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Lets talk about: Loneliness

I’m in a room full of people, of friends even, music is blasting out of a speaker; Lukas Graham’s ‘7 Years’ starts playing. Tom, our self-proclaimed DJ for the night, changes the song almost instantly. No one bats an eyelid, everyone, I suppose, is too drunk to notice. But, it hits me, those lyrics: ‘mamma told me go make yourself some friends or you’ll be lonely’. I had made friends. I’m at a house party. I go out regularly, I do plenty of exciting things with these friends. “Park End anyone?” I’m going on holiday with some of them in the summer. Tenerife, probably. Somewhere more exotic if we’re lucky.

I am having the time of my life. University – the golden years. The time I’ll supposedly relish when I’m old and grey and sitting by the fireplace with the grandchildren. But, who says I want grandchildren, and who says I’m having the time of my life. No, in that moment, the words of Lukas Graham sat with me, and for some reason wouldn’t leave me. An unwanted guest, in a room, I guess, full of friends.

University is the time of your life. But, why then, do I feel so alone. I had always maintained a work ethic at school, and without too much work, I would get the grades I needed. Now, I struggle to maintain focus in tutorials, which are only an hour long. My initial interest in my subject has wavered, I no longer care about those things I thought interesting. As my tutor gets impassioned about some esoteric detail about some esoteric event in the depths of history, I’m left unamazed, unfazed by this somehow revolutionary fact. These details no longer interest me, and even in tutorials, I feel alone – feigning interest in some irrelevant fact. As I speak to my friends from home, they tell me of the brilliant time they’re having at university. “We went clubbing, we got high, and watched the sun rise on Clifton Bridge”. Good for you, I whisper, under my breath. I spent the night, trying to find the motivation to write an essay. And the night before, I went clubbing, and woke up in someone else’s bed. Despite, the raw, physical contact, I was still, in my head, alone. I suppose, what I’m trying to say is, loneliness affects us all.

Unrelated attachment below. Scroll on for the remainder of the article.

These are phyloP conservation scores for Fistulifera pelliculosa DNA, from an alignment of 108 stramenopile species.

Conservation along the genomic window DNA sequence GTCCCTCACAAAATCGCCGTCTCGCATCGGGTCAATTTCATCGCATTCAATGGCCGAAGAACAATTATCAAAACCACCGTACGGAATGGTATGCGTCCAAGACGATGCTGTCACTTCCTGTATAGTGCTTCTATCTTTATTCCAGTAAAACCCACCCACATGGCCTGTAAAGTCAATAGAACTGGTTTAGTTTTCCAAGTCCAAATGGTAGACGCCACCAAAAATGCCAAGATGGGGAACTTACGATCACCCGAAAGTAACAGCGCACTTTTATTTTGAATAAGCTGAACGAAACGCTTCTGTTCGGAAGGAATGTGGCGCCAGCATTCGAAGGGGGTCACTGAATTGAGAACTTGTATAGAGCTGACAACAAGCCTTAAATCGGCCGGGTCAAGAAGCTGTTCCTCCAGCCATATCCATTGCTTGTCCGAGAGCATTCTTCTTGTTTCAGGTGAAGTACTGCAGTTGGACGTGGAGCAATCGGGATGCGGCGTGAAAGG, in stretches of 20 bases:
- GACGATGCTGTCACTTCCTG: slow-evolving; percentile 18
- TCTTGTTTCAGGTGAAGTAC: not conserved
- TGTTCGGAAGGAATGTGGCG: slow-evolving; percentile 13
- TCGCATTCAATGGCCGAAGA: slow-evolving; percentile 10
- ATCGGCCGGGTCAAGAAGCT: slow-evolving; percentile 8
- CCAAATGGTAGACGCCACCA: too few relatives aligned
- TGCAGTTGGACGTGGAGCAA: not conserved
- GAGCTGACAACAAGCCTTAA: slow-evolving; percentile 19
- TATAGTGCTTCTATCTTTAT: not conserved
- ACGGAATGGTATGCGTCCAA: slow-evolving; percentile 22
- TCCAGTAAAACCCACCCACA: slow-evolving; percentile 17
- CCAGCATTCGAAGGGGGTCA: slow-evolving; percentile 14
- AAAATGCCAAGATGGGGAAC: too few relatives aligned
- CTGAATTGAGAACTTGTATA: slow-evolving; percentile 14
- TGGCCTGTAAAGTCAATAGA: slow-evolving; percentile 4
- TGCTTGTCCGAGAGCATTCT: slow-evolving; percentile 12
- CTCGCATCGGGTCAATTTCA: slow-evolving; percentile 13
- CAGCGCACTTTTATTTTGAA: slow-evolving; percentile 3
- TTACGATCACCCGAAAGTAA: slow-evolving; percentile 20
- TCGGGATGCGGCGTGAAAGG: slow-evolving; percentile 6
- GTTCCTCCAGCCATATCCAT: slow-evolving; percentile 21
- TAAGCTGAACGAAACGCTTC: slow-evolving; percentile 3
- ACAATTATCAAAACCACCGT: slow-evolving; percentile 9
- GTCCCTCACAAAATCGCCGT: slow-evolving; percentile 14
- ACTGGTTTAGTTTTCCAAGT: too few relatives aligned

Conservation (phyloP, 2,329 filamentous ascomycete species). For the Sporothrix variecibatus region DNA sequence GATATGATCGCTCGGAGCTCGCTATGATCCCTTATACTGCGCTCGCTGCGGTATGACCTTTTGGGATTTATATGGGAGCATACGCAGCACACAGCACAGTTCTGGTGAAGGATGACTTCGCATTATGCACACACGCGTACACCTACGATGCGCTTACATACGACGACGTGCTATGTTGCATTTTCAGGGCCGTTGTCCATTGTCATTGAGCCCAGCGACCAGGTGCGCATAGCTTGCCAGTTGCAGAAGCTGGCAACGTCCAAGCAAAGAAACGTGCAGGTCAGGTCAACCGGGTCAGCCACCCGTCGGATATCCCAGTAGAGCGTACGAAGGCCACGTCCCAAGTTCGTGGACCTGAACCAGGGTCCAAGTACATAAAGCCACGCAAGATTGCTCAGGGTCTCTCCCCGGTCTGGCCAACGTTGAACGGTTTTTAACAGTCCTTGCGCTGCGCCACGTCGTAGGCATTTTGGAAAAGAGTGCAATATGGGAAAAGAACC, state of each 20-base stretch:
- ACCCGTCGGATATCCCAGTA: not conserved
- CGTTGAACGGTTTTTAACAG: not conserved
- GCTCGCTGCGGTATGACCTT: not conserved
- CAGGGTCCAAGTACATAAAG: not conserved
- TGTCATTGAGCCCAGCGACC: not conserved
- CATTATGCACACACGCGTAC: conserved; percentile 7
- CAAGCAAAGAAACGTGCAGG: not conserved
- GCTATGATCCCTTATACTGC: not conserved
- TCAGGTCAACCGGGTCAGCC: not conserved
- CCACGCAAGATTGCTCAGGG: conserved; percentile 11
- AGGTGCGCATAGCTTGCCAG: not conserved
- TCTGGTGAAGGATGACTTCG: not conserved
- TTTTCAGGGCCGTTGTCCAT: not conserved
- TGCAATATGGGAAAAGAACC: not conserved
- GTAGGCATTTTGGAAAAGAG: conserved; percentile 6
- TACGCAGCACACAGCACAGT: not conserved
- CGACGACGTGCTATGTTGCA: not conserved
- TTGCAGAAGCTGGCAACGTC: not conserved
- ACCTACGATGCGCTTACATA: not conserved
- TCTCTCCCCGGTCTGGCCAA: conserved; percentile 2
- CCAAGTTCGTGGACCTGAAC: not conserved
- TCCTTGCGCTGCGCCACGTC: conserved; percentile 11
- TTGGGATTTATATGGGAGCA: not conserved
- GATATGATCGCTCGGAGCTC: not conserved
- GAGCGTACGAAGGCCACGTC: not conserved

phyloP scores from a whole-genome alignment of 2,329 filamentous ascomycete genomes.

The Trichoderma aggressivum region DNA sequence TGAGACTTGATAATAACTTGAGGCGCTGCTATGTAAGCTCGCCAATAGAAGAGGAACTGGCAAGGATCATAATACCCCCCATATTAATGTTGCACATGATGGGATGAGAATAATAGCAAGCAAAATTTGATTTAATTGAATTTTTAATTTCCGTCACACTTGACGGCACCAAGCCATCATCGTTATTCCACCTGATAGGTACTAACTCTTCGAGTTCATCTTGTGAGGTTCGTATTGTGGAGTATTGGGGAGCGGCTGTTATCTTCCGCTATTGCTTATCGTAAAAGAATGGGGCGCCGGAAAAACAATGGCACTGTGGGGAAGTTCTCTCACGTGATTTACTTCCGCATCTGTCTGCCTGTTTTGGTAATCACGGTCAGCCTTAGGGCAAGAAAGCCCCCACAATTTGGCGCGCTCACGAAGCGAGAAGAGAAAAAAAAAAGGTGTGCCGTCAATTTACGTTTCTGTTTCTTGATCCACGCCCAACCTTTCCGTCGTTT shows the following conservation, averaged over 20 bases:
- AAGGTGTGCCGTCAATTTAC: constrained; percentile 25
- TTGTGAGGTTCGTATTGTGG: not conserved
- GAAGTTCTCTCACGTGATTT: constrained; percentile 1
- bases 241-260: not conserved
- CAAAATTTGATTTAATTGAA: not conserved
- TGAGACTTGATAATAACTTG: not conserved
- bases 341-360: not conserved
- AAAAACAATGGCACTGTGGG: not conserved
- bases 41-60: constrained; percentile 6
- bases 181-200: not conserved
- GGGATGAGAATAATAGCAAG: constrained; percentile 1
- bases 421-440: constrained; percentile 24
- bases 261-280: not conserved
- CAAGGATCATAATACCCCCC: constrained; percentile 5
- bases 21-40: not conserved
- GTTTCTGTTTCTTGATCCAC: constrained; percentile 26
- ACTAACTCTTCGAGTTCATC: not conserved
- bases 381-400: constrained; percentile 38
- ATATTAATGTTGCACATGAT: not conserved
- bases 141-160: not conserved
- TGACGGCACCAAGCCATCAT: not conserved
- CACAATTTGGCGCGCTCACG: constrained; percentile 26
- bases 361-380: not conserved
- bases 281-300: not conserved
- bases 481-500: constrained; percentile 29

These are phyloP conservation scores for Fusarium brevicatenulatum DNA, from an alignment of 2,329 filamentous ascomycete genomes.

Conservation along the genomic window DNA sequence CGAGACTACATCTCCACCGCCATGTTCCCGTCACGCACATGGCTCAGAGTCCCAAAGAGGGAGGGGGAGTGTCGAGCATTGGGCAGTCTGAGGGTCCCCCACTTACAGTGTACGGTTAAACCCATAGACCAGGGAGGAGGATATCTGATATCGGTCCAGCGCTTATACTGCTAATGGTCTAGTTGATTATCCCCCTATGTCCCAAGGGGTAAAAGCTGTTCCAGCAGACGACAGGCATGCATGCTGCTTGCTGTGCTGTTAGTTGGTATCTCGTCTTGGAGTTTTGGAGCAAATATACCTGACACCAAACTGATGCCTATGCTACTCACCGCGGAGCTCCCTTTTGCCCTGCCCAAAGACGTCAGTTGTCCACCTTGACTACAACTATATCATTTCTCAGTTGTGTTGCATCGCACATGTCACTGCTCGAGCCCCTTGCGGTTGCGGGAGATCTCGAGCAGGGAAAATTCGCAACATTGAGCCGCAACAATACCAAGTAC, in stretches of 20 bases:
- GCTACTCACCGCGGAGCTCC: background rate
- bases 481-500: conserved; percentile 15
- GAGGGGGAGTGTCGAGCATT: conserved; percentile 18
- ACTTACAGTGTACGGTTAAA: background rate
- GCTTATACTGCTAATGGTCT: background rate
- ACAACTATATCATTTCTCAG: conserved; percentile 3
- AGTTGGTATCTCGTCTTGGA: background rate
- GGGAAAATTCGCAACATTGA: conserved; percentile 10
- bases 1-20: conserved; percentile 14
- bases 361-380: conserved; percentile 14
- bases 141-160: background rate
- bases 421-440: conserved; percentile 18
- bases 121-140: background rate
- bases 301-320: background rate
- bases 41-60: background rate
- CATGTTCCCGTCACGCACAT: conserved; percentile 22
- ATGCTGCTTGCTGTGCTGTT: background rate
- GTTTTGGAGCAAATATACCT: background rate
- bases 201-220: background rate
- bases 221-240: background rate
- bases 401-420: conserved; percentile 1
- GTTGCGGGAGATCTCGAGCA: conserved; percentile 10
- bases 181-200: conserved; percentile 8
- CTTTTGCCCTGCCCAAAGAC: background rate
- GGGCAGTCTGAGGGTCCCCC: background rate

What I’ve learnt is the hedonistic lifestyle of Freshers week is not the reality of Oxford. Or of life more generally. It isn’t always the case that you’re going to be having a good time, that you’re going to want to go out, and that’s okay. Spending some time alone. Resting, recuperating, doing whatever it is that you want to do, is healthy. The expectation to be posting exciting stories on Snapchat, to have pictures in interesting places on Instagram, to get hundreds of likes on our Facebook posts has led to an unrealistic expectation of what university is.

University cannot be going out at least five times a week. It’s okay to take a step back. To realise what it is that you’re here for, to focus on yourself, and what it is that you really want, rather than trying to fit some distorted, contorted image of what the life of a university student should be. I have found that doing those things that I want to do, with the people that I really want to do them with, has made me feel more complete. I may not be the most popular, my Snapchat content is abysmally dull (if we’re friends, I’m sorry). But, what I do know, is that I’m happier living my university life in a way that I’ve defined it. And that means accepting that I don’t need hundreds of friends to be happy

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